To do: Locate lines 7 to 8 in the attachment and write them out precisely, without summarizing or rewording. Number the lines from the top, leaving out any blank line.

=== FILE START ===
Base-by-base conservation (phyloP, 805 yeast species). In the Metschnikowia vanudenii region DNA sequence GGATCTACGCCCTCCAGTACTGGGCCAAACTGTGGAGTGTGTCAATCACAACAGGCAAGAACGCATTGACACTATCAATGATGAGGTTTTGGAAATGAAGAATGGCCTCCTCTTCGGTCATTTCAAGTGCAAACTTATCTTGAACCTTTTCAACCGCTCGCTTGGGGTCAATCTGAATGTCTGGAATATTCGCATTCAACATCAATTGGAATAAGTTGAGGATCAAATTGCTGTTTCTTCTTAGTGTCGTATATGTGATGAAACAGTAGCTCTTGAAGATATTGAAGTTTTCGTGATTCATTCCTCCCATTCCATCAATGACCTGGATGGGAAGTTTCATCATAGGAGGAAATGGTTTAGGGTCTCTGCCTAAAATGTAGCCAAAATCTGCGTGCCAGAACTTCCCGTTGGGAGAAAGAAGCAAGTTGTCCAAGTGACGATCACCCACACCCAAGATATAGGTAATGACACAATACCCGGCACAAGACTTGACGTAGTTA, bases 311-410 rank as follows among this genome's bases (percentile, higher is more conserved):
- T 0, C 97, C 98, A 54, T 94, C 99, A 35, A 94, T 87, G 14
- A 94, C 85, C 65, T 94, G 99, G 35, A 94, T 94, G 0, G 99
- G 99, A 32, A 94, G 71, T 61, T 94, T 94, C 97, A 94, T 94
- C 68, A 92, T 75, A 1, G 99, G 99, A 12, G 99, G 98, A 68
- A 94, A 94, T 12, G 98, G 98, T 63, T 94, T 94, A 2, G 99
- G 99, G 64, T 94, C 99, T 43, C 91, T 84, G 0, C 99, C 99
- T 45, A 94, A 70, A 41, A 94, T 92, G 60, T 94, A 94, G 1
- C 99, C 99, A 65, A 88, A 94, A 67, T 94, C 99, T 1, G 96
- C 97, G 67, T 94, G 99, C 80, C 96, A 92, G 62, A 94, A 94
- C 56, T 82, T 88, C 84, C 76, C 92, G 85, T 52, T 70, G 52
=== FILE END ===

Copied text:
- G 99, G 64, T 94, C 99, T 43, C 91, T 84, G 0, C 99, C 99
- T 45, A 94, A 70, A 41, A 94, T 92, G 60, T 94, A 94, G 1